New Milwaukee 12v for saw repairs - Disappointed..

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kjorrrits

kjorrrits

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I really like my m12 fuel impact driver, fuel stubby impact wrench, and non fuel ratchet. The impacts have 18v power in a small package and the cordless ratchet is very handy. The m12 hammer drill is not amazing and I wouldn’t necessarily recommend that to anyone in the market. It feels clunky and has an electronic clutch that’s annoying.

DeWalt has the best balance and hand feel but they’re 12v line is weak. I got the m12 ratchet initially because DeWalt doesn’t even make one. For trade specific 12v tools you really can’t beat their selection. It’s why you see a lot of electricians and plumbers using m12 in my neck of the woods.

That said I’m not a Milwaukee fan boy and I still have and use my DeWalt stuff. The battery release on the m12 system is annoying, and the larger grips feel weird at first. I think once you start using them you’ll at least come to like the impact.
 
SuperDuty04
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That’s why I started moving over to the Milwaukee was they seemed to have more automotive related cordless tools. The cordless ratchet was my first purchase and I love it. I’ve found that my 12v fuel Milwaukee’s to be every bit as powerful as all my 20v Dewalt tools. And The 1/2” Milwaukee impact has gobs more torque than my 1/2” Dewalt impact has. I’m an electrician by trade and a serious backyard mechanic so I need a mix of cordless tools.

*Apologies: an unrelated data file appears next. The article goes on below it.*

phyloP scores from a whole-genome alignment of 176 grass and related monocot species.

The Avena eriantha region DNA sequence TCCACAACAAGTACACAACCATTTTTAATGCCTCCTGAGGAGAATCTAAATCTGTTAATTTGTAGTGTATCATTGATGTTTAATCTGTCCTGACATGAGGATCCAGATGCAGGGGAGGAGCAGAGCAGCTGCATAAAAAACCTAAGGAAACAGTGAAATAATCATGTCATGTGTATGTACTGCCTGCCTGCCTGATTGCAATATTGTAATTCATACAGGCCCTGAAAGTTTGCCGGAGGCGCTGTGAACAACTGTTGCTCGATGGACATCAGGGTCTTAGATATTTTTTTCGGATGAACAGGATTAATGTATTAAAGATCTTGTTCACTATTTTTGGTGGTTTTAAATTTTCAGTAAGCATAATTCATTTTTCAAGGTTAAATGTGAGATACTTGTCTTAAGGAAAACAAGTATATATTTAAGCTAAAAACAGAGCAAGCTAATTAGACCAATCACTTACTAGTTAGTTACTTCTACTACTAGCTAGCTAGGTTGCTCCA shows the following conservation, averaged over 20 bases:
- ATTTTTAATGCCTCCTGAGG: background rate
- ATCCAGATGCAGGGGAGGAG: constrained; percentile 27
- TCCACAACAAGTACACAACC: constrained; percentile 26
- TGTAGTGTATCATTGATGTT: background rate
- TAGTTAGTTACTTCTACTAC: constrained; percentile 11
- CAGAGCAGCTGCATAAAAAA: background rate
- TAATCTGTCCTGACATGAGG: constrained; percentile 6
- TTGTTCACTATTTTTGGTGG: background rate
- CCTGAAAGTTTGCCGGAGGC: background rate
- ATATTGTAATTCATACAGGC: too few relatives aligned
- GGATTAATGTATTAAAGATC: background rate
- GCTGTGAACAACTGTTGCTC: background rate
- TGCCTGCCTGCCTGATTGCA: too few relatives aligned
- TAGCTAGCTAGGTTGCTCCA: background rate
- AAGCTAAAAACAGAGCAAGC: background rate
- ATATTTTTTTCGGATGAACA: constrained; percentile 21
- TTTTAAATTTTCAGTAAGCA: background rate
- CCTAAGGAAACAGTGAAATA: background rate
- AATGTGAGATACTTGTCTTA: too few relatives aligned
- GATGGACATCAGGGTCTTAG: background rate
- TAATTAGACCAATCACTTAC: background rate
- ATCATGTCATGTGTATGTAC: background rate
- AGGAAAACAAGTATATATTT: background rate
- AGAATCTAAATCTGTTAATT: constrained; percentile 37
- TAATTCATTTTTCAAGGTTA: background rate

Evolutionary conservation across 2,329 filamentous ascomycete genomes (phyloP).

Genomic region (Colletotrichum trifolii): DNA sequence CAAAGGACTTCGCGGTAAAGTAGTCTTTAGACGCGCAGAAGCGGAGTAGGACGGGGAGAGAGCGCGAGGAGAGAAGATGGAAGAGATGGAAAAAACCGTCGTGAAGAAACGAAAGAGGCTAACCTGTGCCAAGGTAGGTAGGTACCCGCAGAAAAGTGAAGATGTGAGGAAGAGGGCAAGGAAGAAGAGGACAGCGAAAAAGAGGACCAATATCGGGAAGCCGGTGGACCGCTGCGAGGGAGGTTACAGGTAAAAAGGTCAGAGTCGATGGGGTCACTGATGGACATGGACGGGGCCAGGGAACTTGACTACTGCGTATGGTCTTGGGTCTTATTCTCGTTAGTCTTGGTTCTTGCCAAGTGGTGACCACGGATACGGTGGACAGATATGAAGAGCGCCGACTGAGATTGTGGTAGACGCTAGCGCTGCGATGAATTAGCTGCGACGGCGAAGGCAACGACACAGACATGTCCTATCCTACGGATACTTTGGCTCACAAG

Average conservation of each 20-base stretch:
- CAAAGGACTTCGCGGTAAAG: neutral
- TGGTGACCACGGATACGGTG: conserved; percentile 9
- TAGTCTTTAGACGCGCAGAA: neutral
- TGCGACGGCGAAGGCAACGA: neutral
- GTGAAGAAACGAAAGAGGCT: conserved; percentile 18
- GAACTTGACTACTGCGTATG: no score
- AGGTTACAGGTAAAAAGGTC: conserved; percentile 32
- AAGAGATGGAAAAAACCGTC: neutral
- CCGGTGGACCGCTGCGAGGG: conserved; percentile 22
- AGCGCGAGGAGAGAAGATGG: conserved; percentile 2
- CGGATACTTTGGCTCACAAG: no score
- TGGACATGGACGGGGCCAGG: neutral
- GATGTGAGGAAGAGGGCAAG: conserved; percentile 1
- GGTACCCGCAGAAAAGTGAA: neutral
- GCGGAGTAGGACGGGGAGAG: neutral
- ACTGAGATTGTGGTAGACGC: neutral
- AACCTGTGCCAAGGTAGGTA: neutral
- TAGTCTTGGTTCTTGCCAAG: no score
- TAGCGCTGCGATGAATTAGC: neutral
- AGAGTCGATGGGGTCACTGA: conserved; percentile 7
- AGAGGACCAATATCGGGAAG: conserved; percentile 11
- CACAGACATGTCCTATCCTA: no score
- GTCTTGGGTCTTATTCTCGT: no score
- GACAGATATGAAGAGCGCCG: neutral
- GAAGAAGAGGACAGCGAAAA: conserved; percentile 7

Brufab
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Wow I didn't even know they made 12v tools still. I remember 25+ years ago if you had 12v you were on the cutting edge of technology. One of the best tools I have is the dewalt cordless 68k btu heater. I have dewalt stuff and it has been pretty good to me, but I hear Milwaukee has alot if great stuff.
 
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Return it if you do not like it, at a 400.00 price point I know I would instead of making a video nitpicking one of their cheapest tool lineups. That being said you know you got a construction special right? for folks that hang cabinets and pictures or set doors not really the setup for machine repairs. Look at the ridgid stuff if you an find it locally, its been really fabulous for the local contractors crews and they beat the snot out of them and its half the price. Ive owned dewalt and its good stuff but the batteries fail to hold a charge too soon, milwaukee batteries suffer broken cases when used on impacts but they last years of recharges and you can get aftermarket cases. The m12 stubby 3/8 impact is a great tool and so is the m12 1/4" ratchet tho i wouldent get the m12 drill unless yu want to have a huge battery hanging off the end. If you think the m12 stuff is expensive don't even bother looking at the m18, I find the larger grips excel when your hands get wet, oily etc and they are nice and soft reducing hand fatigue and arthritis inflammation compared to other tools.
 
SuperDuty04
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Messages
505